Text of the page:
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Trans Woman Killed in New Orleans, Police Considering Hate Crime

Trans Woman Killed in New Orleans, Police Considering Hate Crime

Goddess Diamond

This marks the 14th trans person killed this year in the U.S. — the same number killed in all of 2013.

While much of the world was focused on the attacks at Pulse nightclub this weekend, the murder of another trans woman of color was reported.

The 20-year-old woman, whose first name is unknown and who has become known on social media as "Goddess" Diamond -- was found in a torched car in New Orleans' east side June 5. According to the medical examiner, Diamond died of a blunt force trauma, before the car was burned.

She is the 14th trans person known to have been murdered so far this year in the United States.

Media attention to Diamond's death has been slow to evolve because the first outlet to cover her murder, The New Orleans Advocate (no relation to this publication),misgendered her and used her birth name, and her death wasn't reported until four days after she was found.

Venus Selente, a black trans woman writer, was the first to call attention to Diamond having been transgender, and who gave her the name "Goddess" so she wouldn't have to be remembered with her birth name.

According to Dawn Massey, senior public information officer for the New Orleans Police Department, Diamond's death is being investigated as a homicide and arson. Massey told The Advocate that while police do not yet have any indication that Diamond's murder was motivated by her gender identity, they are working with the FBI to determine whether this is a hate crime. Investigators have not made any arrests in the case.

According to that initial report by The New Orleans Advocate, Diamond was originally from New Orleans but had only returned to the city in the last year after being displaced by Hurricane Katrina.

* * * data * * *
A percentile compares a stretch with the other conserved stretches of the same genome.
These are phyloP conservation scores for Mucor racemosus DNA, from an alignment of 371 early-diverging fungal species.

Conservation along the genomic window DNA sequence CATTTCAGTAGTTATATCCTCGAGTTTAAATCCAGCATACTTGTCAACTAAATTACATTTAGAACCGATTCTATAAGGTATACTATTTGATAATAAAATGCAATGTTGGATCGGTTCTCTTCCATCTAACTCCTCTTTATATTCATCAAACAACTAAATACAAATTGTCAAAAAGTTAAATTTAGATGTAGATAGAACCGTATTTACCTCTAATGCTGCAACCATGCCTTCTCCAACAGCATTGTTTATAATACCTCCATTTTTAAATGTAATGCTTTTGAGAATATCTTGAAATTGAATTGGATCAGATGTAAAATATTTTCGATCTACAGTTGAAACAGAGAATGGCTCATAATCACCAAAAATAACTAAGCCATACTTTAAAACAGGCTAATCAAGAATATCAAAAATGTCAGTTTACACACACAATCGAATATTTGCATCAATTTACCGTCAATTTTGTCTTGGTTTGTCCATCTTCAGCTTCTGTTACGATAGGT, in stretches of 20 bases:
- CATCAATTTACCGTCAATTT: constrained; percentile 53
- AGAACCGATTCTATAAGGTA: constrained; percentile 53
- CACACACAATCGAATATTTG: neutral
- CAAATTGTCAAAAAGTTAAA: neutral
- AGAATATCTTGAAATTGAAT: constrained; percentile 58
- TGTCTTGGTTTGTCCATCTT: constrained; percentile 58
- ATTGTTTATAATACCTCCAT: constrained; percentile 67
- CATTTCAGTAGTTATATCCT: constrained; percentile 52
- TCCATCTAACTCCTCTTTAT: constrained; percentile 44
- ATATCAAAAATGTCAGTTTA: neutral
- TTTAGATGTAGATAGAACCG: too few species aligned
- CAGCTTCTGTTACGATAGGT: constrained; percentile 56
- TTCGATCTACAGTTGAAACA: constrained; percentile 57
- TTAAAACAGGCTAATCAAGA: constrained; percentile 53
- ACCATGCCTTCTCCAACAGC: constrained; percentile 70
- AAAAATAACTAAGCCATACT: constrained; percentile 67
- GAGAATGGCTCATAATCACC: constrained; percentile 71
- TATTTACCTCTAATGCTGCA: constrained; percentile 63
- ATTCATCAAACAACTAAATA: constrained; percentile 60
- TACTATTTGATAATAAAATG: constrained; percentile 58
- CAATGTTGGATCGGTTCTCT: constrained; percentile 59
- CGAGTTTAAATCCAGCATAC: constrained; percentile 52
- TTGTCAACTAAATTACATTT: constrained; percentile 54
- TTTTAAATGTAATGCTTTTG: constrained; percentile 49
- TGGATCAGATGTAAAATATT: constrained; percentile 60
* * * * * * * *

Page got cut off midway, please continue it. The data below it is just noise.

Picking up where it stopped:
Diamond's mother, Antoinette, told the New Orleans publication that Diamond hadn't been heard from since borrowing a car from a friend that evening to go to a party. Antoinette called her child "kind and loving" and said she "had a big heart."

Diamond worked a retail job at Walmart. A coworker there, George Melichar, spoke fondly of Diamond, calling her "very loved" and "very kind."

"And that's what makes this more difficult," he said. "In addition to losing a friend, we lost an LGBT leader."

Trans women of color face incredible levels of homicide in the U.S., and the number of trans women of color murdered has risen every year for the last several years. By comparison, 21 trans women were reported murdered in all of 2015, and 14 were reported in 2013.

More than half of anti-LGBT hate murders are trans woman of color, specifically black trans women, and the overall rate of anti-trans hate crimes rose by 13 percent between 2013 and 2014, according to the most recent statistics from the FBI.

It is believed that many more trans women of color are murdered each year than are reported in the media, though, as many police departments and media outlets fail to identify victims as transgender.

Read about the transgender people murdered so far in 2016 here.

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